To Beta or Not to Beta

It's time...

Ok, the day has finally come. Lucasarts and Bioware have finally announced game testing for Star Wars: The Old Republic. We are approximately 10 months from launch and from what we have seen so far of the game in demos and videos, it looks remarkably well polished and ready to go for a game just out of alpha stage.

The usual computer game stages run: alpha, closed beta, open beta and then release. For anyone who might not know what those are, alpha stage is in house development, tweaking, testing and revamping. Computer program beta testing is when a company allows people outside the company to try the program.  A closed beta is by invitation only, such as what Bioware is running at the moment. These stages are usually less polished, less complete and often have gaping holes in places that need to be found and fixed. One of my favorites was in the beta for a game called Global Agenda where if you fell through the map, you wound up upside down on another map. It was annoying at the time, mind you and they fixed it fast. But looking back it was hilarious. The whole point of a beta is to find the problems that the alpha stage missed so they can be fixed.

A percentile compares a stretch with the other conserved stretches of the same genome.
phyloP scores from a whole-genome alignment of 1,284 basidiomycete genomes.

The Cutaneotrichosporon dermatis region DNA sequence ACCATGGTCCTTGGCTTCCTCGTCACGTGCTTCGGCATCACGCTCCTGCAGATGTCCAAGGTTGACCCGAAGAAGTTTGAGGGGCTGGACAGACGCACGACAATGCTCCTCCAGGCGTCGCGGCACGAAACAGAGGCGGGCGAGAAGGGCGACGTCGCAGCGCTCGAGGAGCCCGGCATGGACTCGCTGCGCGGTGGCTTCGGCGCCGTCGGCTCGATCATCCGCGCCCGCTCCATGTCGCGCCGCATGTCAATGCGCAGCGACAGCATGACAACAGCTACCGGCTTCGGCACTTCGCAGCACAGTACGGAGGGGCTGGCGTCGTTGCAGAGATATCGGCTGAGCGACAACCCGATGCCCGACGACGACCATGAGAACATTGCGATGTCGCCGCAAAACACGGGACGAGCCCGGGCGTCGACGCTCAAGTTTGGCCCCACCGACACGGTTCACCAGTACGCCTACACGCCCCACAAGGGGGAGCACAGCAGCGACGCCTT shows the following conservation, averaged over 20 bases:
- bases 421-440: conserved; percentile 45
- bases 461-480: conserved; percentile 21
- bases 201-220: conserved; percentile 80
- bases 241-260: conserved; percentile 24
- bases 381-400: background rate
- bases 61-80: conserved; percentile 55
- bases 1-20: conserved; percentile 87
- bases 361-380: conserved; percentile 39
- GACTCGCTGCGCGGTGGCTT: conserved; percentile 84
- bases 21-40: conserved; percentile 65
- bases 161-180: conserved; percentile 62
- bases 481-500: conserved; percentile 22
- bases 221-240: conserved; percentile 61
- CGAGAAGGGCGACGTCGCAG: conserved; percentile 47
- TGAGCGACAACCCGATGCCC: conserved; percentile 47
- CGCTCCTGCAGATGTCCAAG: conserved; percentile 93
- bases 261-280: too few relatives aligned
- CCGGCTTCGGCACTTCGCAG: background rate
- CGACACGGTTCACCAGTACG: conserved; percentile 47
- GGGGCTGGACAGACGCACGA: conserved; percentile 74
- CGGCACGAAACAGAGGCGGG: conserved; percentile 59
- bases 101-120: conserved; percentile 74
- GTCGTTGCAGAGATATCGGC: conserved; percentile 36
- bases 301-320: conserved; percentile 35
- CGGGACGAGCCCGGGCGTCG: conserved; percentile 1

Open betas are usually for games that have a large multiplayer section, or games that are totally multiplayer, like MMOs. The point of an open beta is also to find bugs, crashes and other potential fail points, but also to stress test the servers. Nothing is more annoying in a MMO that you pay a subscription fee to every month than having it say ‘I am sorry, the servers are full’. Or worse, being in the game and not being able to move because of the transmission lag. Or the game launcher crashes due to a massive influx of players. All of which I have had happen in various MMOs since my first, Star Wars Galaxies.